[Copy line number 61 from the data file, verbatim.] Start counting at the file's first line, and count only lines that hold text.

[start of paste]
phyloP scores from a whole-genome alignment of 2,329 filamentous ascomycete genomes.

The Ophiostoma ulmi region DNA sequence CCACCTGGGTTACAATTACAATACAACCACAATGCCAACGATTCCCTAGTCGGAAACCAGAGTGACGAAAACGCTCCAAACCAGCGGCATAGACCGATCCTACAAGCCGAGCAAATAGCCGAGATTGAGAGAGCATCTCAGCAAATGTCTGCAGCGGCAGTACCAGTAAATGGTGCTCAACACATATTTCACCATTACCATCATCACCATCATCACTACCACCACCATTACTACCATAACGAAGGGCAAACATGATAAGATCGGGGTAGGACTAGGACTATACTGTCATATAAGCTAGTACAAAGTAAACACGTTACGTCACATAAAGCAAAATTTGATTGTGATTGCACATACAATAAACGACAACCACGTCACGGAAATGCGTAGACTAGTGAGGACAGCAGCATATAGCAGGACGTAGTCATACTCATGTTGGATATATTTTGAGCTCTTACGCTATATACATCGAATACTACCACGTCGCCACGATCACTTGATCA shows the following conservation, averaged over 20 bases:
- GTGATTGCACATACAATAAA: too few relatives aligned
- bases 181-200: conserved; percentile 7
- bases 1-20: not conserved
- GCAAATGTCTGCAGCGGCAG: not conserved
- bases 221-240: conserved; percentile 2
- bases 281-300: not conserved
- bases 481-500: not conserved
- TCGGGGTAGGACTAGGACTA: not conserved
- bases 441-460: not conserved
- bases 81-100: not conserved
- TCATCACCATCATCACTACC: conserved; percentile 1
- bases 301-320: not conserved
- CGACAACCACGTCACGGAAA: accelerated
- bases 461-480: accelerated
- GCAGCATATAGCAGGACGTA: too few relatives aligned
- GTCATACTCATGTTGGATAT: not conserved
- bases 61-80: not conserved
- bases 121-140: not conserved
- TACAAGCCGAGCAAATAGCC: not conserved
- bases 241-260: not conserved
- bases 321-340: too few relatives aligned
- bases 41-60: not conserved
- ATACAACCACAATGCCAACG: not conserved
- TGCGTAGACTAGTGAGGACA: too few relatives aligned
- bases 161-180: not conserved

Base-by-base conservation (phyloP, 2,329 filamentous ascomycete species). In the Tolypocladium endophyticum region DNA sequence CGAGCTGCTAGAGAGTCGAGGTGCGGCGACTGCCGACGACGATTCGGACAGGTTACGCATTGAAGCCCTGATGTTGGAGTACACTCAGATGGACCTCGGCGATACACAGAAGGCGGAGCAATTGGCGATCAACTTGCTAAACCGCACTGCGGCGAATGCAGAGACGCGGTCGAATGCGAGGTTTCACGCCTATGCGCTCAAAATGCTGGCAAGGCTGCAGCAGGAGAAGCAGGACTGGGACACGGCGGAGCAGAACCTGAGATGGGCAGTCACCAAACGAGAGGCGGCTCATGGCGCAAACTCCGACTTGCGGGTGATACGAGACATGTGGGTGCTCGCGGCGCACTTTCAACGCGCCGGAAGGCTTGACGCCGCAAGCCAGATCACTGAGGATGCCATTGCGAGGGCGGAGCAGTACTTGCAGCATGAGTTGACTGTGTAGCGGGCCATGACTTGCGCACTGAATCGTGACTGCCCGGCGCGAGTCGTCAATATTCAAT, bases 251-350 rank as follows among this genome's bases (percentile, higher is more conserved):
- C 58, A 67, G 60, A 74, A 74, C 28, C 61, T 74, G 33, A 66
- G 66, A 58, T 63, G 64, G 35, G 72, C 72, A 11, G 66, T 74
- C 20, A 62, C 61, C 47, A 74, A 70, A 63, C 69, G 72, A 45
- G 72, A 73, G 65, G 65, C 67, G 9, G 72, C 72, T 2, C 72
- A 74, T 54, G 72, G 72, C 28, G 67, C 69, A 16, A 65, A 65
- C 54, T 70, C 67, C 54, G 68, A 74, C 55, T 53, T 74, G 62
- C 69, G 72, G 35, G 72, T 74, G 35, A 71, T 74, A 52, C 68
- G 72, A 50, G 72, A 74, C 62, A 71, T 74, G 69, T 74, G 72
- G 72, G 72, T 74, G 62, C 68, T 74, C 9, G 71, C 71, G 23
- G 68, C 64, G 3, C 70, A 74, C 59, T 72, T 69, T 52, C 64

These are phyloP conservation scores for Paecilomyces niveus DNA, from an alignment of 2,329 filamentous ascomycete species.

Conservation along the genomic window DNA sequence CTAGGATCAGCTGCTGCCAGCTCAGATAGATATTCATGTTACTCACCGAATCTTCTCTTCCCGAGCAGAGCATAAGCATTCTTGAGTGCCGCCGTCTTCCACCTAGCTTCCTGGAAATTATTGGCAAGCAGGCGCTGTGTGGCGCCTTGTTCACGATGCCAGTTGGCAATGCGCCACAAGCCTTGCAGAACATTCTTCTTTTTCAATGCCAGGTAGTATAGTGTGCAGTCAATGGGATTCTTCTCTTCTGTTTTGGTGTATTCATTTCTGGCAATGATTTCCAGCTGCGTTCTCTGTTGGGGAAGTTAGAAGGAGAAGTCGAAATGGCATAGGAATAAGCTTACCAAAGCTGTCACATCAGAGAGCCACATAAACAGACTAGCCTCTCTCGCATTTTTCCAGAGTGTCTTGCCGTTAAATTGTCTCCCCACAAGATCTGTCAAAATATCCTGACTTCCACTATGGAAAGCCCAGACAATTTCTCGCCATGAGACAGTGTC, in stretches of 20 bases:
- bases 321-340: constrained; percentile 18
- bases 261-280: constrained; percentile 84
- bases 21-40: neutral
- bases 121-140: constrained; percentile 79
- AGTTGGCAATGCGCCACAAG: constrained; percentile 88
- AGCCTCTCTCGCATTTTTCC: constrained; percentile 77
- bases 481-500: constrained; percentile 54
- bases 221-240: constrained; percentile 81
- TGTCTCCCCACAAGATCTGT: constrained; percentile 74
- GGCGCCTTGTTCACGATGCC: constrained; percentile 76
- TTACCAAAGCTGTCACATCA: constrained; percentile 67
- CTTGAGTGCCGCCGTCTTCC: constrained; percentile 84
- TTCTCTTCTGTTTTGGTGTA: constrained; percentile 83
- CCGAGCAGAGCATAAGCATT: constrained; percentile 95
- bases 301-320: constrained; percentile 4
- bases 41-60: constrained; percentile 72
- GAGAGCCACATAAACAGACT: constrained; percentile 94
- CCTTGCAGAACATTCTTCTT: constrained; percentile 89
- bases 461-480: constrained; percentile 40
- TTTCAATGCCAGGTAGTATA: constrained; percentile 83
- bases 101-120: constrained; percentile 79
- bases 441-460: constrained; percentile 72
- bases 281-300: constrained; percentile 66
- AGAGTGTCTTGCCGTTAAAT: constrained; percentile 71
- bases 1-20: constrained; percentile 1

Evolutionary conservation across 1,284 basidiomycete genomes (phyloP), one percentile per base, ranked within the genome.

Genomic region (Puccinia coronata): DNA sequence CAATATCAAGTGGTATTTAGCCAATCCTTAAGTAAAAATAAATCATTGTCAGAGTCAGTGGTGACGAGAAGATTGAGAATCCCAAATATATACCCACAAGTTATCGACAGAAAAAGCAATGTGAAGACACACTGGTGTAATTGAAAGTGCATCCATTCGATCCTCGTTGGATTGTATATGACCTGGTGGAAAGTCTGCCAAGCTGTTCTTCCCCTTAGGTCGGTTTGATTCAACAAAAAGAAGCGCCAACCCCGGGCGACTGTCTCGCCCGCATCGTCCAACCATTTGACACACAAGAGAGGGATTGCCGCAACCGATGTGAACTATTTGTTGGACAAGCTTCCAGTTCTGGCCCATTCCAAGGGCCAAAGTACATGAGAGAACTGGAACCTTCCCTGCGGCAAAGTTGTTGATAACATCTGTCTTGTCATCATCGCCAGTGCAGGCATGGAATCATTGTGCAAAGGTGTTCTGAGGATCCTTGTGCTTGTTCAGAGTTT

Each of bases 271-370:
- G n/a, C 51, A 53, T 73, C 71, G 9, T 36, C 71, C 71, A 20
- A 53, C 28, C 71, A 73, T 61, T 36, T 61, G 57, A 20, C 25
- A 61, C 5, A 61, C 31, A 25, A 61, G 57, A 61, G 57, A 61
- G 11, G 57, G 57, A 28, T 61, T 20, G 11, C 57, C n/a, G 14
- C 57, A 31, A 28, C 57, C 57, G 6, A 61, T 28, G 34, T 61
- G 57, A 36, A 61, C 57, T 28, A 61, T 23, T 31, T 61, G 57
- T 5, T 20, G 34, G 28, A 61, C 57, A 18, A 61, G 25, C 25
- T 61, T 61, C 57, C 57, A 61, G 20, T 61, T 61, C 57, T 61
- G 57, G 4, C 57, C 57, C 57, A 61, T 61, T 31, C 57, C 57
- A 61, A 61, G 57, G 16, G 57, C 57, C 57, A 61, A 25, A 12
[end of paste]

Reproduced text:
- bases 101-120: constrained; percentile 79